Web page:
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Help for Planning End-of-Life Care

Posted on 01/10/2013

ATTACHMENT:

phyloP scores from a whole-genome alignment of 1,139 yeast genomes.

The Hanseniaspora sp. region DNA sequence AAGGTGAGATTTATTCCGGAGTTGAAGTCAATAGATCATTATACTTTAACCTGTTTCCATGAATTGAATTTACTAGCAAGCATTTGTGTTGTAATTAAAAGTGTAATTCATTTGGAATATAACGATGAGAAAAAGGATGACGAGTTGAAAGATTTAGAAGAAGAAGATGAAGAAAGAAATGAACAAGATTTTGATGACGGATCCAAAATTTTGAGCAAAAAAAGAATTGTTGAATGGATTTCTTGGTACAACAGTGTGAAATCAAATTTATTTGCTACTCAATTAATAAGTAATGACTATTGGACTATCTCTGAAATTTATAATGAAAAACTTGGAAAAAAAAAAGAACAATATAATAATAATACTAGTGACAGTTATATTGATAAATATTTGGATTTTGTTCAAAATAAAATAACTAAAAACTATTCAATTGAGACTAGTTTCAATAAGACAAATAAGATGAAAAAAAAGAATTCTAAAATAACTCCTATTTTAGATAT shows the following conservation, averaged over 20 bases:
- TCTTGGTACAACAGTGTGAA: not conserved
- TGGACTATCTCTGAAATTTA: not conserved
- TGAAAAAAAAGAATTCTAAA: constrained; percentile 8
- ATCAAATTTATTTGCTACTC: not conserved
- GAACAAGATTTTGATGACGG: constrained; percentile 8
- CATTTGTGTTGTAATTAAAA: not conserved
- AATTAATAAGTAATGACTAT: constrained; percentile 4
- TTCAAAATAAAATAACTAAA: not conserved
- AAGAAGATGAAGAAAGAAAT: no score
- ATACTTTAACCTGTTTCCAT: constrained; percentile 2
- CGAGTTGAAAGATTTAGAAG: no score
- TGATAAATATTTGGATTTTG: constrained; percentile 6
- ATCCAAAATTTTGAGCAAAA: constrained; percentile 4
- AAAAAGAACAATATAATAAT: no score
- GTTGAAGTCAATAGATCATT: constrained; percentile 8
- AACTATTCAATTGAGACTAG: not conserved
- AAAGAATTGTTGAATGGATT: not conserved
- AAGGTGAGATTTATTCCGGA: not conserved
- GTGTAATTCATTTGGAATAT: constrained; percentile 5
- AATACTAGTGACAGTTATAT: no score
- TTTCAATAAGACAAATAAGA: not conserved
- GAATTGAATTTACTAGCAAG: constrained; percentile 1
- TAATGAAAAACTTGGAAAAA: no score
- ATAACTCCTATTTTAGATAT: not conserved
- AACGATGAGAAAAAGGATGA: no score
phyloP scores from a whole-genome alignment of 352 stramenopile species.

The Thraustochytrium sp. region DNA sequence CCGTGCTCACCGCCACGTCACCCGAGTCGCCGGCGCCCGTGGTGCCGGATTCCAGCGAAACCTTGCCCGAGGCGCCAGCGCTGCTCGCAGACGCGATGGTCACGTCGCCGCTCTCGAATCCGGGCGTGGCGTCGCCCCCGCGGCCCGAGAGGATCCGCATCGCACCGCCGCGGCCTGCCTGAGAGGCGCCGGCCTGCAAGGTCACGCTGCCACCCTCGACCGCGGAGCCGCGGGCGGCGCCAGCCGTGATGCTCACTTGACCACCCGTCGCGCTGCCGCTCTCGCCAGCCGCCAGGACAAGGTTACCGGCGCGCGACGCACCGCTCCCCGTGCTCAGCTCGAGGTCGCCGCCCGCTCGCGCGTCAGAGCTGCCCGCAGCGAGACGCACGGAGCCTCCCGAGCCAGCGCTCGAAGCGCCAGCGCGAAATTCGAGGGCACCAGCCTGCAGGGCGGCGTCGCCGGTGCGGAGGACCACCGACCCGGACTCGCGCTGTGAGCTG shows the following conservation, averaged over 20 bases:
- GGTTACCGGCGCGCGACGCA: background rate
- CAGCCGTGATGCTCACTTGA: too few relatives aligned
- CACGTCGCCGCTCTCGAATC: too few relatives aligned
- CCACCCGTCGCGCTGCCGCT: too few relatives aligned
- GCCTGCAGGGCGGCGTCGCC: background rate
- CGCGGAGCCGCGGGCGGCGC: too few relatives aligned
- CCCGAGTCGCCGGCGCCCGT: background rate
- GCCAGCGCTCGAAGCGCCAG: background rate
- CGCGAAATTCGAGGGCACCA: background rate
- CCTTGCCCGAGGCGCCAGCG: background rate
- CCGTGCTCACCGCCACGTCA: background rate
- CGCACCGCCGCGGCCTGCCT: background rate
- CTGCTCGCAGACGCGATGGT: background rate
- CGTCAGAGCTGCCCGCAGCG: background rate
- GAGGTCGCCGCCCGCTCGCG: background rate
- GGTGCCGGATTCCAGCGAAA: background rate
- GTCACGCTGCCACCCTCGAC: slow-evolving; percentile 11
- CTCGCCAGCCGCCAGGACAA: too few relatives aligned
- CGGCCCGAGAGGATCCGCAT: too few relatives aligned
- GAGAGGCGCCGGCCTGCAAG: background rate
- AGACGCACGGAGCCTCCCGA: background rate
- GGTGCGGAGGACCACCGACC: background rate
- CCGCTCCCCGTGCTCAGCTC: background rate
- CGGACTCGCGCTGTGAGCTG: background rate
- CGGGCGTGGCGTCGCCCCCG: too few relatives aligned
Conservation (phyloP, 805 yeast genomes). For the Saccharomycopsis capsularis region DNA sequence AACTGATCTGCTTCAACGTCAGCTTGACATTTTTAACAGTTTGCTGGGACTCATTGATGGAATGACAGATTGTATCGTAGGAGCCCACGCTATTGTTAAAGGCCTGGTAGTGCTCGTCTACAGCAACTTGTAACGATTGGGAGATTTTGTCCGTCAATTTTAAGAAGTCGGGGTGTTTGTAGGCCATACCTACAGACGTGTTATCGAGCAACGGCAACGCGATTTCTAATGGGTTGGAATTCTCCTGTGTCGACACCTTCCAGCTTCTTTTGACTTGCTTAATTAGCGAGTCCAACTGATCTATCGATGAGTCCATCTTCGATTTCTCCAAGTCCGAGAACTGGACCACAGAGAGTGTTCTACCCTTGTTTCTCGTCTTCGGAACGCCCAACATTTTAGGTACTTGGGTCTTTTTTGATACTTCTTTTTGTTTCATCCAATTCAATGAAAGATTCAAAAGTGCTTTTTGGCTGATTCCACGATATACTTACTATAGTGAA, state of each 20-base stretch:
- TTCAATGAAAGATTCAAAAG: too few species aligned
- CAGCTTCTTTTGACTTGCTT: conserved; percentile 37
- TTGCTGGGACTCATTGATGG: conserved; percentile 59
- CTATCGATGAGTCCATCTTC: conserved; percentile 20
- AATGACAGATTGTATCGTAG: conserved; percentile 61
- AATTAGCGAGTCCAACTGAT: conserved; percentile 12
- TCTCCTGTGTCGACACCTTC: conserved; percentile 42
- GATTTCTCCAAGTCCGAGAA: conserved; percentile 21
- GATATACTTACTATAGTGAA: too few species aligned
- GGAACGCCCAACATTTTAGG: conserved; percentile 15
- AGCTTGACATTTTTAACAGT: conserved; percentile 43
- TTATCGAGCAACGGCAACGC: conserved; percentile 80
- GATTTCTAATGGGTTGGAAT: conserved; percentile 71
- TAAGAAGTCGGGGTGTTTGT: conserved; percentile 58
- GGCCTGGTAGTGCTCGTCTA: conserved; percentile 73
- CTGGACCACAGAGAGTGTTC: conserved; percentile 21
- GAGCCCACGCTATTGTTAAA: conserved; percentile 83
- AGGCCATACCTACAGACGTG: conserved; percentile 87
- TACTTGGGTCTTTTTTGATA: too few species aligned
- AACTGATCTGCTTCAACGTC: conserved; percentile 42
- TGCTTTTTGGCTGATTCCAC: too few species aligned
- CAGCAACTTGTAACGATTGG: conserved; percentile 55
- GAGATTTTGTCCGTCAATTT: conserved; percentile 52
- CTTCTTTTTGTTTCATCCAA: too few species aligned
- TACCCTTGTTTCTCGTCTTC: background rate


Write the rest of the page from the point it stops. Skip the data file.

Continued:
The New York Times: After a user explores Prepare with family members — the approach Dr. Sudore encourages — the Web site consolidates the responses into a summary and creates an action plan: things still to talk about, tell someone, commit to writing. So add it to the lengthening list of tools designed to help you figure out what you want and who you want to help you before health crises strike. Like The Conversation Project, launched by journalist Ellen Goodman, Prepare aims to foster discussion, not just generate forms. But if you live in a state with the POLST system for informing doctors of your preferences, that represents another strong option. Readers have also recommended the Five Wishes Web site. I hope you’ll pick one approach and begin. Age alone is no predictor of when these issues crop up. I’m 63, and my daughter has already grown slightly weary of such discussions, but she’s got my advance directive and she knows how I want her to use it. Just as I used to mock-intone in her youth: Some day you’ll thank me.

 

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